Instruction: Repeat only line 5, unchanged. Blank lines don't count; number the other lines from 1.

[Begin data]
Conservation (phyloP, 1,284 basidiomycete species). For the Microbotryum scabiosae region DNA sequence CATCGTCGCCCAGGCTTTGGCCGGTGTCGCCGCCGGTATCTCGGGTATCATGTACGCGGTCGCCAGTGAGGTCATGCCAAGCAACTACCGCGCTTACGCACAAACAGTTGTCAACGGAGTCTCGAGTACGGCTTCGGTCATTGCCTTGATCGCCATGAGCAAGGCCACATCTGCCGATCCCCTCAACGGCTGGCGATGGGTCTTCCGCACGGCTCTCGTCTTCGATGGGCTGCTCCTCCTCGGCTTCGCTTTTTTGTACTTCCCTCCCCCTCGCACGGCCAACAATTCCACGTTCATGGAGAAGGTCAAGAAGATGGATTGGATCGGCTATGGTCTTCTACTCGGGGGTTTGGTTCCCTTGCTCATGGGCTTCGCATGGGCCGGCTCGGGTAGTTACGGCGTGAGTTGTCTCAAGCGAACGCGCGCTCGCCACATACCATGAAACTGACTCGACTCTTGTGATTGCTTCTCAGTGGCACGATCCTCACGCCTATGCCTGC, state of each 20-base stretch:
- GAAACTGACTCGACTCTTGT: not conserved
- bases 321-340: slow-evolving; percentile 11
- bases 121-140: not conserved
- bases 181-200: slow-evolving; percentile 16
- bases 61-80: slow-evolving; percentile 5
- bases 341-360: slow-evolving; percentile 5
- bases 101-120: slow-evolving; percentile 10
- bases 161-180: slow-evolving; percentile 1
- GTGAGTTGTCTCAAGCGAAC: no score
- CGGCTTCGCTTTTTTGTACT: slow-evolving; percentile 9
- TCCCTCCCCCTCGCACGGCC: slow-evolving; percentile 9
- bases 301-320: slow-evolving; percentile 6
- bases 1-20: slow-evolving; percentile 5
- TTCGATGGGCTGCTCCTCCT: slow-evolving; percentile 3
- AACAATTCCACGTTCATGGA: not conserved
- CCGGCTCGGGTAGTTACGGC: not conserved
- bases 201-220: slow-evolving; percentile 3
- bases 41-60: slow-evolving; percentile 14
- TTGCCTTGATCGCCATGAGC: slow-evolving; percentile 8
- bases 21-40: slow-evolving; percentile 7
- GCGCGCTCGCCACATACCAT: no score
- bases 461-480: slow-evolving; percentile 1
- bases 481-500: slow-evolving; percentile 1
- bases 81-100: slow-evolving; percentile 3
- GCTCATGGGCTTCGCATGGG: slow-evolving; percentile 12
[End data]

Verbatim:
- bases 181-200: slow-evolving; percentile 16